At the conclusion of Parker Bridwell’s postgame media session Tuesday night, reporters scattered around Yankee Stadium’s spacious visiting clubhouse, targeting the night’s stars. Unfamiliar with his major league surroundings, Bridwell lingered for several seconds before approaching a reporter.
“Am I good to leave now?” he said.
A year ago this month, the Angels arrived in New York requiring a spot starter for the series opener. They turned to left-hander David Huff, who couldn’t finish four innings, lost, and signed to pitch in South Korea the next month.
This time, they offered Bridwell, by no means an established pitcher. That has been the theme of the club’s campaign, one week short of the halfway mark. Stricken with similar injuries as in 2016, they have resorted to better replacements. To date, those stand-ins are saving the Angels season.
Upon trouncing the Yankees 8-3, the Angels ascended back to .500, only one game out of a wild-card slot. They crushed seven extra-base hits in a sturdy, balanced offensive performance that began at once.
Cameron Maybin knocked Yankees starter Michael Pineda’s second pitch into the right-field corner for a double. After Kole Calhoun walked, Albert Pujols ripped the first pitch he saw into left field and Maybin galloped home.
In the second inning, Eric Young Jr.’s tapper slithered through the legs of first baseman Chris Carter. With one out, Danny Espinosa stroked a double to center field, driving in Young. Espinosa scored when Calhoun slapped a single to left-center field. At that, the Angels went quiet.
Making the second start of his career, Bridwell walked four men in the first three innings. Still, he held the Yankees hitless until the fourth inning, when Starlin Castro rapped a single to right field. Bridwell walked Gary Sanchez before inducing three consecutive flyouts, the second of which brought in a run.
It had been 10 months since Parker gave up a home run. He was a Yankees middle reliever then. Now handling high-leverage situations, he has been another worthy replacement, a man claimed off the waiver wire who probably would not have made the opening-day roster if Huston Street had been healthy. Instead, he has a 2.16 earned-run average in 331/3 innings.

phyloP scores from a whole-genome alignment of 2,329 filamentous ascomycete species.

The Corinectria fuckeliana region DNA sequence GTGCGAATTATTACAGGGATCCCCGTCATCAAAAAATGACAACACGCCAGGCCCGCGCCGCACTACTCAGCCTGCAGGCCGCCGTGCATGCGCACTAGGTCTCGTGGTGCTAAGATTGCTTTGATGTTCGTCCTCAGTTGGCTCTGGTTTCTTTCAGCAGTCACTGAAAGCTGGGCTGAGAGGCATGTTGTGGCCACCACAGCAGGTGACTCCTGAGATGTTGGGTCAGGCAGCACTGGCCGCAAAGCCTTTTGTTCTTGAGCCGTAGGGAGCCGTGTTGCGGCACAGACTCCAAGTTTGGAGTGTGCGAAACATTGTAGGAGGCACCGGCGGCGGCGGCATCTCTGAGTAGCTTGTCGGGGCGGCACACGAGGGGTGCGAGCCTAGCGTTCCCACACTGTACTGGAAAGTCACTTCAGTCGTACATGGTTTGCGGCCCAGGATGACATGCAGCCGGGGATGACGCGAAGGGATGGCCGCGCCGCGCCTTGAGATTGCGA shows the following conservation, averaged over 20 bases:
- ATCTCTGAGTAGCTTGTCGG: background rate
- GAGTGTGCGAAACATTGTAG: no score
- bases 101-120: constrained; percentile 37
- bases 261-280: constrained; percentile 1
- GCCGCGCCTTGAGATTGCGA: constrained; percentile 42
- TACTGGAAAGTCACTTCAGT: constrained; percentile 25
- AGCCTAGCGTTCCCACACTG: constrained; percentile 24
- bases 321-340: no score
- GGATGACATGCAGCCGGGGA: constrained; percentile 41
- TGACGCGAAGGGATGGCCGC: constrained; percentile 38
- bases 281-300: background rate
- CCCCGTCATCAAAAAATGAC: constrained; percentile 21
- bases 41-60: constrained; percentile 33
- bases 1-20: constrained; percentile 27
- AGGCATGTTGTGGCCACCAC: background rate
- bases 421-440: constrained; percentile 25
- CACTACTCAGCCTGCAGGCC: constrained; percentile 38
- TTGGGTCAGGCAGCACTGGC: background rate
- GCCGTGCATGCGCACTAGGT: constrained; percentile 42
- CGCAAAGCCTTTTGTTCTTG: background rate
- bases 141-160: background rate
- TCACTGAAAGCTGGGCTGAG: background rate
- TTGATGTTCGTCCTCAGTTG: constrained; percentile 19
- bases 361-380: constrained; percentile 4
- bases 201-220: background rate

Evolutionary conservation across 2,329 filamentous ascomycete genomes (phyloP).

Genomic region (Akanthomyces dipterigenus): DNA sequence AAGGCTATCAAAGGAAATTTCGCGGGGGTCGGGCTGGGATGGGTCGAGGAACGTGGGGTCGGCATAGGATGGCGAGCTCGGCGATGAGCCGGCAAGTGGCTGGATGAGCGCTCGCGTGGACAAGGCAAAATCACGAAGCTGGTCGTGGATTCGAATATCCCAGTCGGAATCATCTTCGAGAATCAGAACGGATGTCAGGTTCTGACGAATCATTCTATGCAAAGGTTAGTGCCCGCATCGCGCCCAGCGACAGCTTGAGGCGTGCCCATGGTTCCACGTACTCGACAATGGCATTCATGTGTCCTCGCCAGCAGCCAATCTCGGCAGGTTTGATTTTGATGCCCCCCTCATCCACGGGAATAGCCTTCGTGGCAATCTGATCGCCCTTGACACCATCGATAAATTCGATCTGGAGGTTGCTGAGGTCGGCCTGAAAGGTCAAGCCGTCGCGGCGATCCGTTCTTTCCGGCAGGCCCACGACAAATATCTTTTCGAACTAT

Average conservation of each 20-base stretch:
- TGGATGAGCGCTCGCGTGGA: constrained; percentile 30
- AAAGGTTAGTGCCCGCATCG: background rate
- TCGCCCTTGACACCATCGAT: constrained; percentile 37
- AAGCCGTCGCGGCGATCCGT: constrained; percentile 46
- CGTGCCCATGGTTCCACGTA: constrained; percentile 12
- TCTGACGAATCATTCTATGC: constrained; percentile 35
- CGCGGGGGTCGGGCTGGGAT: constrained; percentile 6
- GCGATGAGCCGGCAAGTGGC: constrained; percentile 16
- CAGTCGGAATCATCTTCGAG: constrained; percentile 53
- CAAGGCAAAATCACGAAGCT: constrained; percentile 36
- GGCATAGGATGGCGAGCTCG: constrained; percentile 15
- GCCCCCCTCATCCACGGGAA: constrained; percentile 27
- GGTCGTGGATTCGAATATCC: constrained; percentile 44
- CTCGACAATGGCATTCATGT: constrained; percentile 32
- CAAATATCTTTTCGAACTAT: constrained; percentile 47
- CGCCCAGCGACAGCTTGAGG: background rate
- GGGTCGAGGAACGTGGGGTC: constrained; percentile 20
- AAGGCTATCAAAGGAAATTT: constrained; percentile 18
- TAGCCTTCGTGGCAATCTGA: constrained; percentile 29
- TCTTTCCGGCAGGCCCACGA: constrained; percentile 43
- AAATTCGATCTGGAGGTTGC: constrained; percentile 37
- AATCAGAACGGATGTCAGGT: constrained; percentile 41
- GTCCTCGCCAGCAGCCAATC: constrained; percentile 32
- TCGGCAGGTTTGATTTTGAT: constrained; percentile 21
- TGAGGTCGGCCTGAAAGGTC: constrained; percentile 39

After Parker’s rare mishap, the Angels immediately pushed back ahead. Maybin started the seventh inning with a home run to left field, and Calhoun followed with a double to right. Next, Pujols nearly sent a baseball beyond the wall, but settled for an out that moved Calhoun to third base. Yunel Escobar drove in Calhoun when he hit a ball off the top of the left-field wall, and he too scored when Luis Valbuena singled.
Martin Maldonado doubled and scored in the eighth inning, and Valbuena hit a home run to center field in the ninth.
Six Angels registered two or more hits, including the first five hitters. Maybin, the leadoff man, led with three, much to the delight of Escobar, who vacated the spot when he strained a hamstring last month.
“Even when I was leading off,” Escobar said through an interpreter, “I was always telling Maybin that was his spot.”
And so the Angels have weathered the majority of the time they will be without center fielder Mike Trout, thanks to Maybin, Escobar and unexpected performances from the likes of Bridwell, Parker and Young.
“I know we don’t have Mike, but I think tonight’s indicative,” manager Mike Scioscia said. “We did a lot of good things without our best player. Guys are starting to do some of the things that we projected.”
The victory boosted everyone’s mood and made postgame humor atypically accessible. Additionally, it extended the club’s record on Tuesdays in 2017 to 12-0, four short of the all-time record to begin a season, held by the 98-win 1997 Baltimore Orioles.
“What’s tomorrow?” Scioscia said. “Tuesday?”
Follow Pedro Moura on Twitter @pedromoura